Bear Staffing’s inventive recruiting model is getting results

While some industrial firms allow for any person to walk in from the street to apply for a job, Bear Staffing has a different recruiting model.

The company follows an “inverted recruiting model.” Potential candidates take a workplace productivity profile before coming into the office, to enable the company to weed out less committed individuals and focus only on workers who are a match for its client companies’ needs.

Bear Staffing COO Gary Johnson recalls past experiences in the staffing industry with offices full of people filling out applications — people who were unlikely to fit with client company needs.

“Why are we wasting their time if they don’t have the skills and abilities we are looking for?” Johnson asks. “We really need to be the ones initiating the calls to people.”

Making sure people are a likely match saves time for both the workers and staffing firms. Another potential risk from taking applications from workers who don’t meet clients’ needs: By being in a database, there’s a risk these workers could be sent to client sites — making for less satisfied clients.

The company sticks toward manufacturing jobs rather than industrial jobs such as “picker packer” jobs where there is a large amount of human touch, Johnson says. Instead, Bear Staffing focuses on jobs such as machine operators, mechanical or electronic assembly, and machinists. Those jobs also pay a little more because they involve semiskilled workers.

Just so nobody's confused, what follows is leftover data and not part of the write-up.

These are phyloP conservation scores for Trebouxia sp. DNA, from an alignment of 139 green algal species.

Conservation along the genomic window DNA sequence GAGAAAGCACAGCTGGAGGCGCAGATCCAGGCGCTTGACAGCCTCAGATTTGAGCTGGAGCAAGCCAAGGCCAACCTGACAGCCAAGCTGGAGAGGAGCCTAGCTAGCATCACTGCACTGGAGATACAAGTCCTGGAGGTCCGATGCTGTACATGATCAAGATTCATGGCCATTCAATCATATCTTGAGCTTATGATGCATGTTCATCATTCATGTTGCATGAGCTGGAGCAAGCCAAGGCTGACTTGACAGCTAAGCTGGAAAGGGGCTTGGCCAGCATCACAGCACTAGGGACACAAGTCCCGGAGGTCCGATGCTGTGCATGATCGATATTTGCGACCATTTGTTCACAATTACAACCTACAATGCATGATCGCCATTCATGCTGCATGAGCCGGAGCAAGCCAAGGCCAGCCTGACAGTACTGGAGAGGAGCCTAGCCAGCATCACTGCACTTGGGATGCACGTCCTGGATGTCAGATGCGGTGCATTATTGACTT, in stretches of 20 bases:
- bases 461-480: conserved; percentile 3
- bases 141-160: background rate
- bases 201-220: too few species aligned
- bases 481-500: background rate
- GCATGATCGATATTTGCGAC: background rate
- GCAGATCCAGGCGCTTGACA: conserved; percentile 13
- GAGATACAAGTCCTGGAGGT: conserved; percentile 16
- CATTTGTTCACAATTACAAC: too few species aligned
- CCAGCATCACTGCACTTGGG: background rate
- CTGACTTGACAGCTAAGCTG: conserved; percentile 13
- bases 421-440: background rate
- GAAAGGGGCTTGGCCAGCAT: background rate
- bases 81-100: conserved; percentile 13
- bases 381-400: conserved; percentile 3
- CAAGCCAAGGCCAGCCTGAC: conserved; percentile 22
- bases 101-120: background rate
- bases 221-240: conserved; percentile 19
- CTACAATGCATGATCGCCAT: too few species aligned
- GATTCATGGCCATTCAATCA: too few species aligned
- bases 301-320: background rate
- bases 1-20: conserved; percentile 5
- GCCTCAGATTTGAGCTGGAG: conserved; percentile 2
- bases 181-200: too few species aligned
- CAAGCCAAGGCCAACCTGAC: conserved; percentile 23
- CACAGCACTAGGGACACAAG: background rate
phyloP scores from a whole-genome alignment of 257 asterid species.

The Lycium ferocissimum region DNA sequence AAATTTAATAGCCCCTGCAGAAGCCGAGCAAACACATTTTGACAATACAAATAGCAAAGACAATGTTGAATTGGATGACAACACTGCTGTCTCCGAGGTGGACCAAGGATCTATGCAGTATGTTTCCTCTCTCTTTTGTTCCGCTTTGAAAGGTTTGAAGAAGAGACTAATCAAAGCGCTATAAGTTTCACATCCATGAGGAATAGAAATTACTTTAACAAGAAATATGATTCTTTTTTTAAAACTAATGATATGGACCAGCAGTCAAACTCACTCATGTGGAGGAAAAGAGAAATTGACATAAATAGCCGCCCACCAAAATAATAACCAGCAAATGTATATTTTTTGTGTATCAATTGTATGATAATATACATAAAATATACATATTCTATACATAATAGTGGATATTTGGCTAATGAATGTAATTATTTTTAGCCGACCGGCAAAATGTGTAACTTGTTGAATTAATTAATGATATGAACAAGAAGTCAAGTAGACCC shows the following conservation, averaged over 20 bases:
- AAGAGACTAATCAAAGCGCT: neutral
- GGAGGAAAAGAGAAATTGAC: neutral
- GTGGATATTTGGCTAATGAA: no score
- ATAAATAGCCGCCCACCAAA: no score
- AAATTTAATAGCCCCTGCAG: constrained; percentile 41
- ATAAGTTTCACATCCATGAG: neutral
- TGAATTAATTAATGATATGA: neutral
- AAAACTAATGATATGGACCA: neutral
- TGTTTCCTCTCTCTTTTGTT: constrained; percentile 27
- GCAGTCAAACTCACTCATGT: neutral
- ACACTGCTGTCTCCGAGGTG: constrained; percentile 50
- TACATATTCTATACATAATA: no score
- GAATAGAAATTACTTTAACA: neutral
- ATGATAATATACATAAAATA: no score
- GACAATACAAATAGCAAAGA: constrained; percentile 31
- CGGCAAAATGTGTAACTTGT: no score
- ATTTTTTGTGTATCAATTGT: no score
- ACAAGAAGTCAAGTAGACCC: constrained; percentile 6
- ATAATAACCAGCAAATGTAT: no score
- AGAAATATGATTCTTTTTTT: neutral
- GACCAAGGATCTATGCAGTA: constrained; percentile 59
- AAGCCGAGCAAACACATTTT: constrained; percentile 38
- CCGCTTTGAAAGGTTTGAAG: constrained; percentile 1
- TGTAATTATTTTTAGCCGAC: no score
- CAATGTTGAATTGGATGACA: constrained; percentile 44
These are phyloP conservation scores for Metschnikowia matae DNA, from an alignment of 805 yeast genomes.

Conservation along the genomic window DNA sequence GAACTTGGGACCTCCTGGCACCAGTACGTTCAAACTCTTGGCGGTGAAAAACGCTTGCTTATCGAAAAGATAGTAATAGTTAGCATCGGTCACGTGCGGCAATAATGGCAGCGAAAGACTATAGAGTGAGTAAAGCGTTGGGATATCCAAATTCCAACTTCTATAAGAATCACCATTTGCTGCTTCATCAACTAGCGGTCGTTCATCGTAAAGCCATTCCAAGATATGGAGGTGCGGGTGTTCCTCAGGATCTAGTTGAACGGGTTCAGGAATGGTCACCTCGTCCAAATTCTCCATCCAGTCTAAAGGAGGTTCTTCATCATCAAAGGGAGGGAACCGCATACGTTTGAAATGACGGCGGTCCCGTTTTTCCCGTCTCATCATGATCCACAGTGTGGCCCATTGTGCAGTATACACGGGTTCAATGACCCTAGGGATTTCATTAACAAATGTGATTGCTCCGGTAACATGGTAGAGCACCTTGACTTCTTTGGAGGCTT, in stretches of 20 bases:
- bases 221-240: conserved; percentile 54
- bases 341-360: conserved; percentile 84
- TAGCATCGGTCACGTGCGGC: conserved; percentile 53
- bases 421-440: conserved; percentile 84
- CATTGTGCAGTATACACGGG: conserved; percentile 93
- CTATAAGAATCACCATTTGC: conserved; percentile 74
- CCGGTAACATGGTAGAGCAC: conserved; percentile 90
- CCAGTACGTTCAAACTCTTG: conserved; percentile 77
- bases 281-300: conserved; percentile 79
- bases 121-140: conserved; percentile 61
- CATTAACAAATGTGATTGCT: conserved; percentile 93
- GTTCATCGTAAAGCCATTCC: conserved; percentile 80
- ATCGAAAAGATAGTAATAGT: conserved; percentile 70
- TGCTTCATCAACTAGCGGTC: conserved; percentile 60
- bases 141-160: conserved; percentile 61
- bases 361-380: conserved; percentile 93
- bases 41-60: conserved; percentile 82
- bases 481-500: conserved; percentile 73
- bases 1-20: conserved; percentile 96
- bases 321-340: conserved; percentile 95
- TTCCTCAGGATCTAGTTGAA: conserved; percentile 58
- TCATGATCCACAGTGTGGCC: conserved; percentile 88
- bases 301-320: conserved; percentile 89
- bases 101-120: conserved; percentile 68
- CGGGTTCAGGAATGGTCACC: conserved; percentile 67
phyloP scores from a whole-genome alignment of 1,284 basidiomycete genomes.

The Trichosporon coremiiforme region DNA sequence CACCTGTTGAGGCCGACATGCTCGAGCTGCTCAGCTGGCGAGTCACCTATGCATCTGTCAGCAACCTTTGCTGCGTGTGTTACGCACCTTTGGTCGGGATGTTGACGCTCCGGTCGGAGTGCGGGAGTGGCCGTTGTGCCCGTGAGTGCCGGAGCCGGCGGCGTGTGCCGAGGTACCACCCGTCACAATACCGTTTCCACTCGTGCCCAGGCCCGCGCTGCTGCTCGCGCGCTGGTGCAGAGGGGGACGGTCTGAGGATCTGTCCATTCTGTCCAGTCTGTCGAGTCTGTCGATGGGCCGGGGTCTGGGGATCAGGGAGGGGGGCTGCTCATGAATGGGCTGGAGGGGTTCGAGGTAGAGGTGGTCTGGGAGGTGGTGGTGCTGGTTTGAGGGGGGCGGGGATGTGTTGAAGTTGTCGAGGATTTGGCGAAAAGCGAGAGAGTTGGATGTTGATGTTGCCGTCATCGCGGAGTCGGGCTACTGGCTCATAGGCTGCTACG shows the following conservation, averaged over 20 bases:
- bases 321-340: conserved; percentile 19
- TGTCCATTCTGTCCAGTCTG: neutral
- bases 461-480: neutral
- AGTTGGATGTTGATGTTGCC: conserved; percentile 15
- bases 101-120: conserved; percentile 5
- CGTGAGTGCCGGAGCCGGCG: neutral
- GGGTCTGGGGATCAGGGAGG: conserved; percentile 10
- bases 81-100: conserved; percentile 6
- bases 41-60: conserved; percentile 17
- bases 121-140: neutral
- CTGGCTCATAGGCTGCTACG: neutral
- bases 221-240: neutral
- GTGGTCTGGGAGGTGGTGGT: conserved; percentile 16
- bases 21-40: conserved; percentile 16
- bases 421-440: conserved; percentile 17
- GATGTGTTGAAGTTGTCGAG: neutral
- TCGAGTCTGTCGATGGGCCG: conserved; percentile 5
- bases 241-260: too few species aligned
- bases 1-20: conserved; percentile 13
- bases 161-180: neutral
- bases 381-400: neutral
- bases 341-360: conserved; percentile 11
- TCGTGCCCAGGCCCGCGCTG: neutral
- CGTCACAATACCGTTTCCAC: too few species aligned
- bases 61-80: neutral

Bear Staffing’s average pay rate is close to $15 an hour. Johnson first joined the staffing industry in 1998 at Snelling Temporaries in Tustin, Calif. However, he started Bear Staffing in 2005 with his wife, Sherrie, after working at TransForce, a staffing firm that provides commercial truck drivers. He didn’t go head-tohead with his old employer, and instead focused on a niche in the clerical and industrial industry.

Bear Staffing is based in Woodbury, NJ. But recruiters have the ability to work anywhere in the US. “We tend to try to grow around our clients,” Johnson says. “People have liked what we do in one area and have asked us to go to another area.” However, recruiters working on an account will work for the same client company regardless of location — aiming to give the client a consistent experience and allow internal workers to develop a deep understanding of the client’s needs.

The company’s approach appears to have results; it also ranks on the list of fastest-growing US staffing firms.

“The one thing that we’re good at is we don’t just think outside the box, we don’t own a box,” Johnson says.

“We don’t limit ourselves by traditional thinking at all.”